Dorsey’s review published on Letterboxd:
I don't care about sports, so I rarely care about sports movies, but the hype over Ben Affleck's performance seduced me into a matinee. I have never been particularly impressed by him, even in Gone Girl, which I would have called his best performance before The Way Back, he seems to be playing an easy interpretation of himself. In his new film, he's still playing a version of himself, but a more difficult one, requiring self-reflection a lot of people aren't really capable of. His troubles have been highly publicized, and channeling them through the usual cliches of sports movies and addiction dramas doesn't take away from the truth in it. He's as good as they're all saying.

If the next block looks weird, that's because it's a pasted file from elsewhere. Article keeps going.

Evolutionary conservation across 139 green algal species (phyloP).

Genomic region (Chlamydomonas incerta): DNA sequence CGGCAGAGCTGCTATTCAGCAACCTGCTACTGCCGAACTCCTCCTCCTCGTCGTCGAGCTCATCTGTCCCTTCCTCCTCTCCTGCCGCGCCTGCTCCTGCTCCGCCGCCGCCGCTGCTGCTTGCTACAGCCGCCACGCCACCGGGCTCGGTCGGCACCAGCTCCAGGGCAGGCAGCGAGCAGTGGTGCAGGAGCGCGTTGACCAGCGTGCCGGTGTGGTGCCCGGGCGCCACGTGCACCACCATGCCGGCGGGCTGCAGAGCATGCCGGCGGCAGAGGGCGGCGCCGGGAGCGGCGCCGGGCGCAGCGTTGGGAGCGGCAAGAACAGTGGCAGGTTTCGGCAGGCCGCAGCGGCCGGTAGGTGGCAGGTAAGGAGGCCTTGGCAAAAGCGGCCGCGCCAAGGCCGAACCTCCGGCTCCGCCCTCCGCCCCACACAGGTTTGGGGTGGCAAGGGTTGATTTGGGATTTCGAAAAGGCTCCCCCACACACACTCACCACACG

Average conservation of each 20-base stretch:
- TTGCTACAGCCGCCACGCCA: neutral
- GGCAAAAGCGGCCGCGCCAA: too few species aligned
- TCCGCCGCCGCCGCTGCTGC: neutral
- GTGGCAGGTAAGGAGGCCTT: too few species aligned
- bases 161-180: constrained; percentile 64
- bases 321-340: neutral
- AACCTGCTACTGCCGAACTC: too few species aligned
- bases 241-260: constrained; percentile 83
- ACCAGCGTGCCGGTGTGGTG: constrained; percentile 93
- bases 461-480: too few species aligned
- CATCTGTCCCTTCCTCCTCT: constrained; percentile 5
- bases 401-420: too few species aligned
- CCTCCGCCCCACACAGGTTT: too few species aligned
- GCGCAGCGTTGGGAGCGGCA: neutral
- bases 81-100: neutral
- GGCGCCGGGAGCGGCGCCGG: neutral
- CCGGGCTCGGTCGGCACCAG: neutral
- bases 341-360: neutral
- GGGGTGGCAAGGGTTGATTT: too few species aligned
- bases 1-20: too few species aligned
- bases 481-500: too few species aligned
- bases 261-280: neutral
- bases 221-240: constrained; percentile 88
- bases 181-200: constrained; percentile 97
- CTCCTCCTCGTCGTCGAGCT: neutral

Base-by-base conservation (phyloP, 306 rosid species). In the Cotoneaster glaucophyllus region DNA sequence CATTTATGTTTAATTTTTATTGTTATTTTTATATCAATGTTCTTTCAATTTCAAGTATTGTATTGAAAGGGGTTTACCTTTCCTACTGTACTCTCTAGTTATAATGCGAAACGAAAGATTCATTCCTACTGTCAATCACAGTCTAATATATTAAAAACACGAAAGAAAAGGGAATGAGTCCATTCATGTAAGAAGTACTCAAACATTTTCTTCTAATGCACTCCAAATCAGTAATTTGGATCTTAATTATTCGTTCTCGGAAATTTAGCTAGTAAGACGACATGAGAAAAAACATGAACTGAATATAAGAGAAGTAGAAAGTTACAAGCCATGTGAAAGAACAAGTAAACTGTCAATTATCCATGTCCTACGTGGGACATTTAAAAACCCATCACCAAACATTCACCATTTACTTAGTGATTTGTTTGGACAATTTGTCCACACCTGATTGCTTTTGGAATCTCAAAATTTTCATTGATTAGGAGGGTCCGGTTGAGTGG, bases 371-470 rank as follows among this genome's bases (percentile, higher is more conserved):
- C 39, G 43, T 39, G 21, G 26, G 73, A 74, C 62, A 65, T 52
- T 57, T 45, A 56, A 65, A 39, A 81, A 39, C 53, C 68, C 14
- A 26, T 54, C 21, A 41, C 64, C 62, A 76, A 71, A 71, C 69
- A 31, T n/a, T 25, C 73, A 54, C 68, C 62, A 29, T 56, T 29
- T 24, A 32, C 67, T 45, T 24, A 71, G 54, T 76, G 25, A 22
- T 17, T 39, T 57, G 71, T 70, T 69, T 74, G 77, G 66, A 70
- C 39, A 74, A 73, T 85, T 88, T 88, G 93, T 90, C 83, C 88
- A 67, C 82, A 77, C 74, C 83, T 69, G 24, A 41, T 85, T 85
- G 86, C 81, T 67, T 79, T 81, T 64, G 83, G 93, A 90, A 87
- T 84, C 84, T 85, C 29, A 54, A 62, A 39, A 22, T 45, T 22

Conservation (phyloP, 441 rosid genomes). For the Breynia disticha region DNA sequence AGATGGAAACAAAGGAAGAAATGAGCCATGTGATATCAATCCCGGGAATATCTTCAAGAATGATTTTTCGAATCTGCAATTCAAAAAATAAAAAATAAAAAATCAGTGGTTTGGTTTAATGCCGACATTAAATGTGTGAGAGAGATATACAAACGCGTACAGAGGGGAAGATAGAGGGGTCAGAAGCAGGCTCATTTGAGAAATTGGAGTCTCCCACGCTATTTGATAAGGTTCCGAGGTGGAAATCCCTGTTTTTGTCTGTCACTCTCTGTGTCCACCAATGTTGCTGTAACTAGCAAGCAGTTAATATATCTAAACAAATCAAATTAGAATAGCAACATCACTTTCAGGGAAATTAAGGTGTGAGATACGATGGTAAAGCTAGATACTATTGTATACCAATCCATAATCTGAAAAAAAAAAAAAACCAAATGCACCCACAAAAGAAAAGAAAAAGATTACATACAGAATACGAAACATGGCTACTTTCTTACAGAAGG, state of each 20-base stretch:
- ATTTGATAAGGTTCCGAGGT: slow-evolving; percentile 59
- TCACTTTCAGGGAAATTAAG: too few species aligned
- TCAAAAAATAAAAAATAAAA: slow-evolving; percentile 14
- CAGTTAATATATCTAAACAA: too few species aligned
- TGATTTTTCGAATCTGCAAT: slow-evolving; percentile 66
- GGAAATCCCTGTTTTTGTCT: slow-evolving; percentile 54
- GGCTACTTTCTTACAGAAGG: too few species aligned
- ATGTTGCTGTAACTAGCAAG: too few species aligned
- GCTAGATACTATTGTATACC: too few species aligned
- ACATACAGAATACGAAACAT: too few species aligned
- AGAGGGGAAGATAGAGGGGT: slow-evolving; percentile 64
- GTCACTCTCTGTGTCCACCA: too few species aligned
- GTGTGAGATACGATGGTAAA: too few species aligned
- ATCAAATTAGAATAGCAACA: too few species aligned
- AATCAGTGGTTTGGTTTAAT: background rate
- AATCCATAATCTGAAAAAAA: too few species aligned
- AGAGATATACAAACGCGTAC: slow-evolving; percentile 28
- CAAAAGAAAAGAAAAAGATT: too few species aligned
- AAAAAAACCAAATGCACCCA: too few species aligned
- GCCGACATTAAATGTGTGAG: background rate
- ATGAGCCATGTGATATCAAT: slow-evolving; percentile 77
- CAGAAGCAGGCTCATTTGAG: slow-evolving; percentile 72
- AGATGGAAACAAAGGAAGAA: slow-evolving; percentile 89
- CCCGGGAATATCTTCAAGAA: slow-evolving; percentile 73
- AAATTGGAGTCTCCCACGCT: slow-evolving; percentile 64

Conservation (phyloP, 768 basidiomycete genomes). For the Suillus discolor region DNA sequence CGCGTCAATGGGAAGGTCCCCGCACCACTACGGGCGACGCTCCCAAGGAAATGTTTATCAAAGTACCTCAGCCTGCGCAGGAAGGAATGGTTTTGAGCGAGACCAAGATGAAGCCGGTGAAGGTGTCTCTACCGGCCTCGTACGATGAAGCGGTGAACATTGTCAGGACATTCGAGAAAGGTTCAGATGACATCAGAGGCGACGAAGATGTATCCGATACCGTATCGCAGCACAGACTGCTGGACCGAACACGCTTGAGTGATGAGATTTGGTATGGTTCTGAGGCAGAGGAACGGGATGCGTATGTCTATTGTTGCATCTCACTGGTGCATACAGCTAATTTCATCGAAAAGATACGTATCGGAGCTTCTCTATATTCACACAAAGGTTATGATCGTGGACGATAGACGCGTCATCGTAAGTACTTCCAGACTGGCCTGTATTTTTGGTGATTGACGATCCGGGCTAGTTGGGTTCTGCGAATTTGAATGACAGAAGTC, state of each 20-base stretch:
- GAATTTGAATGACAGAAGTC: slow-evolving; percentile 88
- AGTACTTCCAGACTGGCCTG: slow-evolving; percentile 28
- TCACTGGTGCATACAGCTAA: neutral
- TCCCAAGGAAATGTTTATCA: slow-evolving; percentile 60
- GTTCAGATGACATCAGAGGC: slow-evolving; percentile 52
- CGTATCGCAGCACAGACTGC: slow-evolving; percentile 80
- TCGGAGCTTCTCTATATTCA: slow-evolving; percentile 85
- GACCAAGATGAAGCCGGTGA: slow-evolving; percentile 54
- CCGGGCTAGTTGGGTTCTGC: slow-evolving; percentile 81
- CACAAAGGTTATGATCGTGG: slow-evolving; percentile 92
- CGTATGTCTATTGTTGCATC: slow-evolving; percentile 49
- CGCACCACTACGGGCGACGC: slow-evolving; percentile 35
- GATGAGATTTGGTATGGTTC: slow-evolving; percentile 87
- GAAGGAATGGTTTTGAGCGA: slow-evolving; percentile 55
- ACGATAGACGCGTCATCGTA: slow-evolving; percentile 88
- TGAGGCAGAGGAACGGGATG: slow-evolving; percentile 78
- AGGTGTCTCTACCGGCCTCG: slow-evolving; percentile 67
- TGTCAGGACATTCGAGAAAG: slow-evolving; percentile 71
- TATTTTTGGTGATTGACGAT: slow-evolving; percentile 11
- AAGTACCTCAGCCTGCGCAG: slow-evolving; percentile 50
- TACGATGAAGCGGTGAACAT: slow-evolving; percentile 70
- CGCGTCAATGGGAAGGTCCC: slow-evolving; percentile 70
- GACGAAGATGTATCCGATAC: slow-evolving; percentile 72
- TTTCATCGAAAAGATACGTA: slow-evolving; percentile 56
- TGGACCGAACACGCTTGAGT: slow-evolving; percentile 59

My mom makes alcoholism movies difficult to watch. She's "functional" in that she's never been fired for drinking on the job, and entirely dysfunctional in that she shares the rhythmic routine that sees a twelve pack whittled to nothing in a matter of hours. Affleck's character here does it by himself, she does it surrounded by her husband she lost affection for long ago, and her three kids who know better than to try to talk, just as alone and by her own design. That's how things used to be, anyway, I can't imagine it's too different now that two of us are gone. She's threatening to visit in June and I'm dreading it. I just don't know if she possesses the self-awareness to ever work through it.